Ryanair CEO Confirms Passengers Won't Get Refund For Refusing to Fly in a Boeing 737 MAX

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Boeing 737 Ryanair - Sputnik International
Earlier this week, a source cited by Reuters said that Boeing executives are mulling over whether to cut or halt production of the 737 MAX following a decision from the Federal Aviation Administration (FAA) last week to refuse granting the plane re-certification before 2020.

The Chief Executive of the Irish low-cost airline Ryanair, Michael O’Leary, told The Independent that passengers won't get a refund if they refuse to fly in a Boeing 737 MAX.

According to the senior official, the company allocates the aircraft for the flight just the night before it takes place, thus people won't know in advance that they could be travelling on a Boeing 737 MAX.

“You won’t know, because on average you book seats on Ryanair six to eight weeks in advance of travel. During the first year, you’ll have a 10% chance of being on a Max aircraft," O’Leary said.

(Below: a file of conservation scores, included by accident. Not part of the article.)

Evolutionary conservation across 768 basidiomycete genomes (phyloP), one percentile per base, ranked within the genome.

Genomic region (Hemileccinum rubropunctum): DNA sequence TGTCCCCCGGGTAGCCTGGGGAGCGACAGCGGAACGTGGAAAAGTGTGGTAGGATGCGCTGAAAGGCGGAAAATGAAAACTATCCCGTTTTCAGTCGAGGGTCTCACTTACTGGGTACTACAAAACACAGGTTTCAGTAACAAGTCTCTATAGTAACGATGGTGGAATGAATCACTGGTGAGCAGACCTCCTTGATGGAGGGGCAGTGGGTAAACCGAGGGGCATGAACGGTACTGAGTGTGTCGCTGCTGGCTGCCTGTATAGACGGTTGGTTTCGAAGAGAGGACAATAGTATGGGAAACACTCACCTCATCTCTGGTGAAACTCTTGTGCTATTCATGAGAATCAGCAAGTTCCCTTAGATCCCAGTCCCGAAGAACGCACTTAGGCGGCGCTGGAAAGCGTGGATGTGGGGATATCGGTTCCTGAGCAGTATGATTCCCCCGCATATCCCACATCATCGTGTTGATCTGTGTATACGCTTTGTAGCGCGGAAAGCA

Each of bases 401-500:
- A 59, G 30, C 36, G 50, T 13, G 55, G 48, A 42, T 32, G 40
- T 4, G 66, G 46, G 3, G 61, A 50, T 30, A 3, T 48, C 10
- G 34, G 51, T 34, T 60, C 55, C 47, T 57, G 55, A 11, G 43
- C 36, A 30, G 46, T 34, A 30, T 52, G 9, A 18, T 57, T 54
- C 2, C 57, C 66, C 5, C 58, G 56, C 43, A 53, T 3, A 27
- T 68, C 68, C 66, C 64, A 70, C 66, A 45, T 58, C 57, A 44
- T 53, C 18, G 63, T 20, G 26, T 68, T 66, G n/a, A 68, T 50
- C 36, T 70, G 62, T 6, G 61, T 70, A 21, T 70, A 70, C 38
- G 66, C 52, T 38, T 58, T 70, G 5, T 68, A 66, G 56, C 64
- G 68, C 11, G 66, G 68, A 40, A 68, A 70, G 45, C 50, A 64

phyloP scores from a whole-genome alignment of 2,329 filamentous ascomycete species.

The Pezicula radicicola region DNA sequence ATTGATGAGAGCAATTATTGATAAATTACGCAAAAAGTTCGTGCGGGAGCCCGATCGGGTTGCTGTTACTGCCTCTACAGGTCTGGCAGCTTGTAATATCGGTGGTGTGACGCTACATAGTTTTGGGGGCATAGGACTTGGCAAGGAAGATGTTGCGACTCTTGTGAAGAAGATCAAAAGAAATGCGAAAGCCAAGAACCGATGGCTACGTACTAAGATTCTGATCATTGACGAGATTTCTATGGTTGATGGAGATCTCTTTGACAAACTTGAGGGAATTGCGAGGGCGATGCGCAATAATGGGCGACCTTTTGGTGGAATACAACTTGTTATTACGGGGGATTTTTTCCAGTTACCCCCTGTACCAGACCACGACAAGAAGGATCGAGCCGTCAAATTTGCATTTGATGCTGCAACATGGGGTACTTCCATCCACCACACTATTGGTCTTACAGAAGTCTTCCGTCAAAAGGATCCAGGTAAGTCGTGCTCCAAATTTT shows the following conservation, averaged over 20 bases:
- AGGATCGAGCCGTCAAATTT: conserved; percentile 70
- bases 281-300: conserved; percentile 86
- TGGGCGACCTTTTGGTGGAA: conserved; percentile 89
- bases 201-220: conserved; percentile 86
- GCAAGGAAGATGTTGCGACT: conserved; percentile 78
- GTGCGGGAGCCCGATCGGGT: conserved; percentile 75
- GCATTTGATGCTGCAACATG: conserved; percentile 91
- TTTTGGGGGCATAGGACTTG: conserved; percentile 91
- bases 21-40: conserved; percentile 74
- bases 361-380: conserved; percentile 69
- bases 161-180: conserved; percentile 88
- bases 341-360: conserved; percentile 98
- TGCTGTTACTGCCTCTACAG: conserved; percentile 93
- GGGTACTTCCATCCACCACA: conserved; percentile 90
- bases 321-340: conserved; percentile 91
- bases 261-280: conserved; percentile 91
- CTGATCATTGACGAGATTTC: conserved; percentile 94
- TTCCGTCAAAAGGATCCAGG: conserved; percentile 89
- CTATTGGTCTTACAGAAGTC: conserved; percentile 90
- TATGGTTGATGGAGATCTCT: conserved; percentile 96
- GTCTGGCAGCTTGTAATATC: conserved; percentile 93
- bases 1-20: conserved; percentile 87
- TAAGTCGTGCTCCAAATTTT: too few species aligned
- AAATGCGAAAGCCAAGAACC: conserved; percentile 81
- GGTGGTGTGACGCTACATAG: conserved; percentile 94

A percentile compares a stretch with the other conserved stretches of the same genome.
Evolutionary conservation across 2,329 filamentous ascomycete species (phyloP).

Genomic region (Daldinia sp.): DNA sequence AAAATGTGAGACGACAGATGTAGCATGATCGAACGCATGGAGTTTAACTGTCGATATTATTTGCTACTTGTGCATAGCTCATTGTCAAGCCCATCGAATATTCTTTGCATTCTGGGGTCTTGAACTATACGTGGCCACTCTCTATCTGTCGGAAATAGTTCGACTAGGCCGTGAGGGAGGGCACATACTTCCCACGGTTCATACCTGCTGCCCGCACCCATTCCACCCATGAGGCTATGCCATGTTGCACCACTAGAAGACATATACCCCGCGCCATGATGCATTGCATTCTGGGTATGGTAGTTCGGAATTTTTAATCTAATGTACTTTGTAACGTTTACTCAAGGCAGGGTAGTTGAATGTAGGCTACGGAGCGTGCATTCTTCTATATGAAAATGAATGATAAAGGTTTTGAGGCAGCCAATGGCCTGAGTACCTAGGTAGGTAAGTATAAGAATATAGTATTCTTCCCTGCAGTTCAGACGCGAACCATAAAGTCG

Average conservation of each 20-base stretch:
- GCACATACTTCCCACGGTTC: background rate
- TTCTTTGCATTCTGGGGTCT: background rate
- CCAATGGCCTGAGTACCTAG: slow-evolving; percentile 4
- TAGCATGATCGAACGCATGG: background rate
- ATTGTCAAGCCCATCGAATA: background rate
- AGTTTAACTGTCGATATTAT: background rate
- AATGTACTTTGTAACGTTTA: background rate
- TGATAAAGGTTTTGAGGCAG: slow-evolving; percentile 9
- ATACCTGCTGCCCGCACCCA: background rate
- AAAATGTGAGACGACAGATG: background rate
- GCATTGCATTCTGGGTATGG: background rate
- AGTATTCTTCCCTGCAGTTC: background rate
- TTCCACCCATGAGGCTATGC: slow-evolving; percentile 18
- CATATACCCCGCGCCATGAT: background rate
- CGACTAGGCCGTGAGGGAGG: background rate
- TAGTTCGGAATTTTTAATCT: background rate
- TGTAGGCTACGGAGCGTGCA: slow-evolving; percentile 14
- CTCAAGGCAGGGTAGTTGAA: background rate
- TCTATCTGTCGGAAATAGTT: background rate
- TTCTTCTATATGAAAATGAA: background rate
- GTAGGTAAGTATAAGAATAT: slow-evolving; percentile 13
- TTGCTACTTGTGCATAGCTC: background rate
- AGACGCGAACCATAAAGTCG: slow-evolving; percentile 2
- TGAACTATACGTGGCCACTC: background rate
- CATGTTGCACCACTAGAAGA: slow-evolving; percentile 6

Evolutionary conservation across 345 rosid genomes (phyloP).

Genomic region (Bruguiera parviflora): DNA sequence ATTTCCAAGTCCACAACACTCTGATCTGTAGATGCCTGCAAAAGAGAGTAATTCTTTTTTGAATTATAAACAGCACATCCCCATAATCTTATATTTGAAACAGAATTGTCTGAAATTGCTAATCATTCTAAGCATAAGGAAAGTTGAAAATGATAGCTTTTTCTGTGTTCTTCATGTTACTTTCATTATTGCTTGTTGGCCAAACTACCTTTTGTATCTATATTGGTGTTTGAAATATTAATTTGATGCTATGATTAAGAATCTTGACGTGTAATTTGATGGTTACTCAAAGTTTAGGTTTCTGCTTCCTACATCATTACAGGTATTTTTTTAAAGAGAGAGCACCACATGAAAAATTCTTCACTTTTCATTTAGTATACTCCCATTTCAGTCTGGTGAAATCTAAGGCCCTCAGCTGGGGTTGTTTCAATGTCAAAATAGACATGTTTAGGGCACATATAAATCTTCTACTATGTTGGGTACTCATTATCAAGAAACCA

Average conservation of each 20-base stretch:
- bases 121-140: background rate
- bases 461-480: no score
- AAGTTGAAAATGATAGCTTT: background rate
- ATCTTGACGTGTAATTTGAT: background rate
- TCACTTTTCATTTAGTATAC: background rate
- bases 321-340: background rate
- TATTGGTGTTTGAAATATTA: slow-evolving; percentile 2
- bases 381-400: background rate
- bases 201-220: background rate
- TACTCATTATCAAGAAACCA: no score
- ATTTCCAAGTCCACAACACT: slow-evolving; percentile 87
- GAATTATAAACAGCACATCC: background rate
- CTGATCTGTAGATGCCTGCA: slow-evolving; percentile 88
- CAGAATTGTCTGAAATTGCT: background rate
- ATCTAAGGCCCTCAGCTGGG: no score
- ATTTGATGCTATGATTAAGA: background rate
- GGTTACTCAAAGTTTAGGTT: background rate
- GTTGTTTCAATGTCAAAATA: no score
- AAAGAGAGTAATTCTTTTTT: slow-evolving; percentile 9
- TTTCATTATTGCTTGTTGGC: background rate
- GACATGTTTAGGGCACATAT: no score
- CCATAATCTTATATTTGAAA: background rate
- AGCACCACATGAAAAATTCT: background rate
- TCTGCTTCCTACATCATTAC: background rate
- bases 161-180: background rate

O’Leary added that people "have the right to get off the plane" if they want to but they won't get their money back.

The Irish airline expects to increase its aircraft fleet by 10 Boeing 737 MAXs in 2020 after the plane is set to be re-certified by the US Federal Aviation Administration.

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Earlier this week, it was reported that Boeing's board of directors was thinking over a possible cut or halt of the production of the 737 MAX following a decision from the (FAA) to refuse to grant it re-certification before 2020.

The news comes as a number of airlines have begun grounding or shuttering orders of the 737 MAX until the plane is re-certified. Last week, US domestic air carrier American Airlines announced that the grounding of its Boeing 737 MAX passenger aircraft fleet will be extended to April 2020.

Boeing has been in the centre of a safety turmoil for more than a year after two of deadly crashes in Ethiopia and off the coast of Indonesia in March 2019 and October 2018 respectively, exposed the dangerous error made by plane designers.

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